No other writer has made me think about the short story and short fiction as William Gaddis has; that is maybe because his novels JR and The Recognitions are as far from the form of the short story as a novel can be, and for this sort of novel to succeed, it needs to remind itself, and remind us, of why it is not something else, namely a short story. In the same way, any short story needs to know why it is not something else: chiefly a novel.
The difference is one of magnitude only, but the magnitude is itself a response to the situation at the outset, the materials from which the work springs.
Though I distrust them, I like generalizations about aesthetics, or I like spending a few hours in their company; we all have friends like that. We aren’t the worse for knowing them, but might not want to live in the same house.
I have recently been thinking then about what all narrative must do–and then expanded it to what poetry does too, and then art even more generally, when we consider it to be aesthetically pleasing.
It is easiest, though, to express in the form of narrative. A narrative begins with an occasion–a situation, a phrase, a color, a hint, which then is given momentum and directed to a resolution, be it an impasse, an escape, a unity, or a collapse…the list could go on. For poetry it is the same; for music, too, I think. Even in the most fragmented works of art, the initial situation must gain some momentum, which in turn explains why another fragment has been attracted to the piece, even if the attraction is arbitrary, and so on, until it finally ends, dissolving or breaking under the burden as its chance may be. The three movements, then, are occasion, momentum, resolution.
The challenge at the start is insight and foresight: recognizing what can take on momentum, sensing the potential in an occasion or situation. Henry James’ notebooks are filled with attempts at finding the right situations; the situation is everything.
The challenge for the duration is of structure and form, as well as invention, balancing elements, introducing new elements, and setting up a scheme for elements and scenes in which they can play out, and then deciding how to break into new scenes, all with the intention of generating momentum and sustaining the momentum that has already been generated.
The challenge at the end is one of perspicuity and awareness: when could this resolve, and when should it? Is it worth continuing onwards, seeking more momentum or does this resolution resolve something that has been developed? There is no right answer, and the instinct of a short story writer and a novelist may deviate at this crux, but the novelist is not the greater author because of any decision to carry onwards; it might be the recognizing a final resting point for a narrative is just as difficult, and it might be anyway that the mastery of a short story writer depends on the ability to direct the momentum more rapidly or efficiently to a resolution, seeking, along the way, to get as much of a world into the story as possible.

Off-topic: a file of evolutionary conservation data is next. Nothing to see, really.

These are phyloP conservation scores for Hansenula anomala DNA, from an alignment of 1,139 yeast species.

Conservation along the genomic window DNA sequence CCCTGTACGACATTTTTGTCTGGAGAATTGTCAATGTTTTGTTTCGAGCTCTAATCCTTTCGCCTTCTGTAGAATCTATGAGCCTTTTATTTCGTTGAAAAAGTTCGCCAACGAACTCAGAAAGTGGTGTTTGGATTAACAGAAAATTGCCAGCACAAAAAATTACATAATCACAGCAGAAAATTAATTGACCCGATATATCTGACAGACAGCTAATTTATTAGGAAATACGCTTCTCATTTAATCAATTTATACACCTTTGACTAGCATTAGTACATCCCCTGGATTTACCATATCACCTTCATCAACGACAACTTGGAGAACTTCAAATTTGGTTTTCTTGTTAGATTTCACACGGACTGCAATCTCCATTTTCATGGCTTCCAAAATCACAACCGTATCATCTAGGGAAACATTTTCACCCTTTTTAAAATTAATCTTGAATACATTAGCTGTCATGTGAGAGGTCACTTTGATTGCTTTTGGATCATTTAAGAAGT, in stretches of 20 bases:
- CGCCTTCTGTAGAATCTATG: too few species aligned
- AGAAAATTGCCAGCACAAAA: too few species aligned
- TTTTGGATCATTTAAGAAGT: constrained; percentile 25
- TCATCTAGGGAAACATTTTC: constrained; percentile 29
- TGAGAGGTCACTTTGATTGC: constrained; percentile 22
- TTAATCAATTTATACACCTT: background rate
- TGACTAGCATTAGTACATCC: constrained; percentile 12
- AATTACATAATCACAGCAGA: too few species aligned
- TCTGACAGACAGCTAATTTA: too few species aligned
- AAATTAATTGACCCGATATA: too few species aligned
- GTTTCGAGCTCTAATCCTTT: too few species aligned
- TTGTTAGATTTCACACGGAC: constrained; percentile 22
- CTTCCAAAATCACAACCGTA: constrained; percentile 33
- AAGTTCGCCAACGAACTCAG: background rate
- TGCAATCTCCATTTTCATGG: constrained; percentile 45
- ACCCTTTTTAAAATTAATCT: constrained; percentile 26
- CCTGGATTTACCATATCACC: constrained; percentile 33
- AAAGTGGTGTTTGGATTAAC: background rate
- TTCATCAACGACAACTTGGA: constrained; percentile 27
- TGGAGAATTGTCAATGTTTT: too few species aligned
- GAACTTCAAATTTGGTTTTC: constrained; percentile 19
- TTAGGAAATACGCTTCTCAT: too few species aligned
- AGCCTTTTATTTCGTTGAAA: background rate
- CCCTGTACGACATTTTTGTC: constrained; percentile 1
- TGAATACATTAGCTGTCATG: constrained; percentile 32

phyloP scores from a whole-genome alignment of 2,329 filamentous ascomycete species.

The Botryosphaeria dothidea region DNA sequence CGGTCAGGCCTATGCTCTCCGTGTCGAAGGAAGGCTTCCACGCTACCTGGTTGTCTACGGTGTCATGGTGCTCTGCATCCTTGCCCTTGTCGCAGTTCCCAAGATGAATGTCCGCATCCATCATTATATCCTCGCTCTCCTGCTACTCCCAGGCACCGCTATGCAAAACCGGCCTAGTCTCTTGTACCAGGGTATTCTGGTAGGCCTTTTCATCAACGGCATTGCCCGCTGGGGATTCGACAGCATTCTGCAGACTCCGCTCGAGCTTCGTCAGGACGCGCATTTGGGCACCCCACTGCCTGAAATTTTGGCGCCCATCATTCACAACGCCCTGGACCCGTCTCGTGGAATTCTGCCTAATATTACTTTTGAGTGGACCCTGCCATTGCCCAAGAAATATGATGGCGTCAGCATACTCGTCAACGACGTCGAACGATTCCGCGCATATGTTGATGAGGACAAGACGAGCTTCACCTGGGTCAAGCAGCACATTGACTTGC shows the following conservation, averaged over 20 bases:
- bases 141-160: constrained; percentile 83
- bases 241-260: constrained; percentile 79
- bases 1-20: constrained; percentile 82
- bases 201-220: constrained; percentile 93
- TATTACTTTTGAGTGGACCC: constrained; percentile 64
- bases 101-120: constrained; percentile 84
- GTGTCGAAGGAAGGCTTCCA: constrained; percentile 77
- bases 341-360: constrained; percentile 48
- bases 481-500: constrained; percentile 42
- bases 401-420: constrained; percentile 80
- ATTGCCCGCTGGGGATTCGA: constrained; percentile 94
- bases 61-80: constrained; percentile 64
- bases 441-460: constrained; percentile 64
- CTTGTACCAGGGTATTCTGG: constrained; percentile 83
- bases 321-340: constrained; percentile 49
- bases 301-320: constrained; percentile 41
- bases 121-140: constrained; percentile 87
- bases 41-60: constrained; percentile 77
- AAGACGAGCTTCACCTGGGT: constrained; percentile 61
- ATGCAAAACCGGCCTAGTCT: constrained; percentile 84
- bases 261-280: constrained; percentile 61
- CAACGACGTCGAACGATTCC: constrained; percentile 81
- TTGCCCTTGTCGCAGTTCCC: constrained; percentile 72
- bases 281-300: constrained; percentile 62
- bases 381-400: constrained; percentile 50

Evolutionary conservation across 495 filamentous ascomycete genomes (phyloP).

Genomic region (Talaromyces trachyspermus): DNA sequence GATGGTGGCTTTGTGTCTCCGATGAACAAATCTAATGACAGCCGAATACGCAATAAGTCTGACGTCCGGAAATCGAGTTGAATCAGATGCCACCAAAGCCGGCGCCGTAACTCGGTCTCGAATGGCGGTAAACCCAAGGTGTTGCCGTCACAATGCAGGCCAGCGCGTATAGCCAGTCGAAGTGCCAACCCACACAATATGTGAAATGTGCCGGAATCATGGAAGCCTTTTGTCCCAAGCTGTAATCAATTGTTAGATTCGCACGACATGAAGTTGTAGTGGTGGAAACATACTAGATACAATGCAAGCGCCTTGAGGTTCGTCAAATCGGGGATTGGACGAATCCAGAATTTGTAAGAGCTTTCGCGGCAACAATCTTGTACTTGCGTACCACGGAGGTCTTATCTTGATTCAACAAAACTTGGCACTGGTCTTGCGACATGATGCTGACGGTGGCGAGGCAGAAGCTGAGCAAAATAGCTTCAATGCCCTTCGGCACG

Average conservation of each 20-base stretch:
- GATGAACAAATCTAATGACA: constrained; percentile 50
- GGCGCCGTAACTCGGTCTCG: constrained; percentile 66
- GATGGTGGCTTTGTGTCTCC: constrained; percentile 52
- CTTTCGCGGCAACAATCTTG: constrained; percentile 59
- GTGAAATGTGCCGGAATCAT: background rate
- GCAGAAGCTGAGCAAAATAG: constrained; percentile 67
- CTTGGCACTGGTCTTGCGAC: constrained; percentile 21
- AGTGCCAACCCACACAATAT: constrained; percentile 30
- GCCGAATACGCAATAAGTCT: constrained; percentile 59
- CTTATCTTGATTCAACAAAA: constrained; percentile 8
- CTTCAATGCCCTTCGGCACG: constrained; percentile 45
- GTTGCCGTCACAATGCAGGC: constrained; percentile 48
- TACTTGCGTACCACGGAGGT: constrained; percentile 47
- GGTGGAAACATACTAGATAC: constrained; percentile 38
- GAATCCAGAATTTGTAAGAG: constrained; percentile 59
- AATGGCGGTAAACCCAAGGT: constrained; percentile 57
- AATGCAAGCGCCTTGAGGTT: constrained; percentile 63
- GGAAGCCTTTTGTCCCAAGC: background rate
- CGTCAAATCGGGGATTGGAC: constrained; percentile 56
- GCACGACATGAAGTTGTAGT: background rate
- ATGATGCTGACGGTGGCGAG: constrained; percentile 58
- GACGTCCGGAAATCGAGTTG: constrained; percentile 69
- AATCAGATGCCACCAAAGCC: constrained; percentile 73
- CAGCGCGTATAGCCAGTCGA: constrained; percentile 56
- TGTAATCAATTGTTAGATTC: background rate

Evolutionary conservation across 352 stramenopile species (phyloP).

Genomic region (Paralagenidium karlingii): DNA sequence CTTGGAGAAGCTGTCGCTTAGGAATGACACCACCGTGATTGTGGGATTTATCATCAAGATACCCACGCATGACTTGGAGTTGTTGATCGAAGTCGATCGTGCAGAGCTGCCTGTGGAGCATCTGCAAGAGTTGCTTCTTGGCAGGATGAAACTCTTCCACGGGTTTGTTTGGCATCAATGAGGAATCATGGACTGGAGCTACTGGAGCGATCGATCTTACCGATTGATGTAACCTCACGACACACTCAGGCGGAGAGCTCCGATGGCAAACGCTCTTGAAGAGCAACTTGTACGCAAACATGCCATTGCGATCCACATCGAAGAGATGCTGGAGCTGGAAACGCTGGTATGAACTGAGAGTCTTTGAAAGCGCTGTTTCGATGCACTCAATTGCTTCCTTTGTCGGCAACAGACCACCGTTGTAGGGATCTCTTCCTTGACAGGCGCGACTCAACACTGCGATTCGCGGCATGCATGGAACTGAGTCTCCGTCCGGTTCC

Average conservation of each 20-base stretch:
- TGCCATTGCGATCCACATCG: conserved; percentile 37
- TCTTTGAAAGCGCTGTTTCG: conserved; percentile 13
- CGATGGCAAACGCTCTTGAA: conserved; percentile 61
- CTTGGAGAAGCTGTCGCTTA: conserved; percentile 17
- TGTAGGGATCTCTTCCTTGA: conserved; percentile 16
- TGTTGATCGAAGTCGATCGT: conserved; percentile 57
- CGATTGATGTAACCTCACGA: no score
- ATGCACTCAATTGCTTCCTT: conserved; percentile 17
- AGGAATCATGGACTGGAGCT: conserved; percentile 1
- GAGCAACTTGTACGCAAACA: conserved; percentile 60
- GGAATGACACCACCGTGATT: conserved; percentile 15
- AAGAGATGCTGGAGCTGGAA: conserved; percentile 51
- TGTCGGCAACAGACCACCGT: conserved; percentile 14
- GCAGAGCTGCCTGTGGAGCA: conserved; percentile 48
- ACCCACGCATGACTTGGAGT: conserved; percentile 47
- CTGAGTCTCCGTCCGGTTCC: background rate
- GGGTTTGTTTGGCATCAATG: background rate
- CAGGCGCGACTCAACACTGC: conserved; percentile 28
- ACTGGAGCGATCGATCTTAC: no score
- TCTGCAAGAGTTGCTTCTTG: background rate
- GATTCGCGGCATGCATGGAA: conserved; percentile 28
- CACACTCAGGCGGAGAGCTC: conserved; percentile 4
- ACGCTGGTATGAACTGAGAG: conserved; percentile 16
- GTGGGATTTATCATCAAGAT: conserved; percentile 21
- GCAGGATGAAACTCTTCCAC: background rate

That is to speak formally. From the side of content, the initial challenge is recognizing how many situations can arise out of any one moment in life; the challenge while generating and sustaining momentum is in recognizing how lives may interfere, touch, gather in a world around them, or not; and the challenge of the resolution depends on understanding what a collapse or impasse is.
I am speaking in terms of narrative, but it is not difficult to extend the principle to poetry, or to music; in arts whose relationship to time differs, painting and sculpture, the explanation might run differently, but not so very differently, and trying to explain how it is possible for them makes greater sense of what happens in narrative.
Somewhere in the second half of JR, the narrator, Jack Gibbs, praising the human form, quotes the nineteenth-century American sculptor, Horace Greenough. I did not know Greenough until reading Gibbs’ words, but he quotes Greenough saying that beauty is the “promise of function.” Apparently it is among Greenough’s well-known quotations and comes from his book, Form and Function: Remarks on Art, Design, and Architecture.
Here are selections from the pertinent passages:
When I define Beauty as the promise of Function; Action as the presence of Function; Character as the Record of Function, I arbitrarily divide that which is one…If the normal development of organic life be from beauty to action, from action to character, the progress is a progress upward as well as forward; and action will be higher than beauty, even as the summer is higher than the spring; and character will be higher than action, even as autumn is resume and result of spring and summer.
For Greenough, art and life alike are falsified when beauty pretends to action or when action pretends to character: